By Calvin Palmer
An Australian woman walking to work yesterday was killed in a freak accident when she was hit by a flying piece of a steel pipe thrown up by a mower.
Muraka Jenny Vearncombe, 42, a mother of three from Townsville, Queensland, was decapitated and died instantly.
Police said a tractor pulling a grass cutter ran over a steel pipe that had been lying in the long grass, which was then sent flying through the air at great speed.
“She was in the wrong place at the wrong time,” said Detective Sergeant Darren Randall. “She just happened to be in the exact trajectory of the pipe.”
“Initial investigations suggest it was an accident,” he added.
The pipe ricocheted off the grass cutter with such force it travelled a further 50 meters (165 feet) after inflicting the fatal injuries.
The male tractor driver, an unnamed 48 year-old private contractor, is in hospital suffering shock.
The incident occurred across the road from Townsville Central State School, a primary school, but no children witnessed the woman’s death. The school closed for the day.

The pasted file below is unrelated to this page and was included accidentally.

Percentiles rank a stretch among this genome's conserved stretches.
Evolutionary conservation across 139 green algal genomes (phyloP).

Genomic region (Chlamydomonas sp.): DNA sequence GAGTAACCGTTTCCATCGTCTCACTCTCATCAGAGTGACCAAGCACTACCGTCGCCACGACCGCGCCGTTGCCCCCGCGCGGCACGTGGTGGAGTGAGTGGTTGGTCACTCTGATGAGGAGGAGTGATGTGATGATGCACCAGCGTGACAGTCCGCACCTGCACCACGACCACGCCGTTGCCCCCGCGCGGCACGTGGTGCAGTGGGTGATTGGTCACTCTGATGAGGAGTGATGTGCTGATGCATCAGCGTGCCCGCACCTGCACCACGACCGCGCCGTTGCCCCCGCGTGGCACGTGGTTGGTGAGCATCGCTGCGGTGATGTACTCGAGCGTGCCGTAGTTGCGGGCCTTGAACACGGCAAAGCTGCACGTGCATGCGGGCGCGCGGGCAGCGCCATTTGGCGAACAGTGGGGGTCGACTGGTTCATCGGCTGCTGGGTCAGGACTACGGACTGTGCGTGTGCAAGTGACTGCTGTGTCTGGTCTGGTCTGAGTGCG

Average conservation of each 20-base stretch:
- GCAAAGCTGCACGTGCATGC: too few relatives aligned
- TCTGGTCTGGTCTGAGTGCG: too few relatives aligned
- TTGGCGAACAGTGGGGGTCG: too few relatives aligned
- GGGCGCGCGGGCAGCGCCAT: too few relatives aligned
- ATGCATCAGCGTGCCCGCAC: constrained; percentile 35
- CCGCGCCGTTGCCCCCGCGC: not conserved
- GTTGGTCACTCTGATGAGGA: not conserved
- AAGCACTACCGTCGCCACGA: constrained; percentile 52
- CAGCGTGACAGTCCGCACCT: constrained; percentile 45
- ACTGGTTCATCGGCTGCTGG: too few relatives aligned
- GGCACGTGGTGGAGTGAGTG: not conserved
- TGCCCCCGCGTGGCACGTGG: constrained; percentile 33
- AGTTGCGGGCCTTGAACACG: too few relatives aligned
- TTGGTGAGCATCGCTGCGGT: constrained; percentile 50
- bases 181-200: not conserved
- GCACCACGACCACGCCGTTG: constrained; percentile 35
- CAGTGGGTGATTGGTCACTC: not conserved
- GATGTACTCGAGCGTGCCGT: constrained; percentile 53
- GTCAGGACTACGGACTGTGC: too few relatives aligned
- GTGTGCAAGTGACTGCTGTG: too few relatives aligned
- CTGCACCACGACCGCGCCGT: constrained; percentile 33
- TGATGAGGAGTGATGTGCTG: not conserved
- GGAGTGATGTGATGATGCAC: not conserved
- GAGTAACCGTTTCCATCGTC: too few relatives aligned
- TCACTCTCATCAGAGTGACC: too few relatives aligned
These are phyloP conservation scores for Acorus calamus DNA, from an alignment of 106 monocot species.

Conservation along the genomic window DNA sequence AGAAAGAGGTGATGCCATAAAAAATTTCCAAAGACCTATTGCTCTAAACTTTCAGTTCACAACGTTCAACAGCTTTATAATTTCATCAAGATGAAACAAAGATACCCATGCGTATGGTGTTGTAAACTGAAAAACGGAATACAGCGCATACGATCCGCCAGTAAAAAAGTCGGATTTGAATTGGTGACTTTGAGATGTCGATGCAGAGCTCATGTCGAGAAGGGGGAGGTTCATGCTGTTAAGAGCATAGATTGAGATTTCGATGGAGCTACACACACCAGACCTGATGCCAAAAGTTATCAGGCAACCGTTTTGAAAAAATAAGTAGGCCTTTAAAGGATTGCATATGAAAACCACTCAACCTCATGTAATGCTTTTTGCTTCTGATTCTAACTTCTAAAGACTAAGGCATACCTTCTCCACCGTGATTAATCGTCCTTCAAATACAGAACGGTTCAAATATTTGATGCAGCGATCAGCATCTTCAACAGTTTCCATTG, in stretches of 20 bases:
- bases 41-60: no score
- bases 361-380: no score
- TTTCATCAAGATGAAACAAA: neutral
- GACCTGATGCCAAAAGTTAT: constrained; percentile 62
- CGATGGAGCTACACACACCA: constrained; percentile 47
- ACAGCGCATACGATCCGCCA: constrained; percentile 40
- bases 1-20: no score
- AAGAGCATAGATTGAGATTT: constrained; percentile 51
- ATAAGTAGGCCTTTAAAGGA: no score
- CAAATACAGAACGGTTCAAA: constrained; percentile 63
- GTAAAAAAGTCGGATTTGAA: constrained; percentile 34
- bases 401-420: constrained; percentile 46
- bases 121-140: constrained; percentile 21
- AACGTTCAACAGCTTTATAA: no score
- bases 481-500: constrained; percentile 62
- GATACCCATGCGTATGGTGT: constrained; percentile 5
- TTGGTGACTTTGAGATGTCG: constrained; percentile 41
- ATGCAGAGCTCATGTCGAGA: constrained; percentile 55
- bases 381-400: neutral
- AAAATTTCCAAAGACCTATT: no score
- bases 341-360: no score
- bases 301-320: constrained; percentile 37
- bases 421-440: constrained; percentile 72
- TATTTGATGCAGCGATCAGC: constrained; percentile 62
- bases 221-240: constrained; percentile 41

Local business owner Geoff Eales said his staff had been traumatized by the accident.
“The policewoman said it was the worst thing she had seen in 15 years,” Eales said.
“At the end of the day there is no other explanation than that it was bad luck. It was a one-in-a-million situation. If she had been one second later, or one second earlier, it wouldn’t have happened.”
Vearncombe was born in Papua New Guinea but moved to Australia 14 years ago. She met her fiancé Peter Pyne four years ago while living in Rockhampton.
She had three children from a previous marriage, Wayne, 18, Kevin, 23, and Tara-Lee who lives in Nanango and celebrates her 21st birthday in two weeks.
Vearncombe had been on her way to work at the African Bazaar in Flinders Mall but only made it 100 meters (328 feet) down the street when the accident occurred.
African Bazaar owner Harry Martin said he was devastated to lose Jenny as an employee and a friend.
“It’s such a tragic bolt out of the blue,” he told the Townsville Bulletin. “She was a wonderfully cheerful person and she also proved herself to be very reliable.”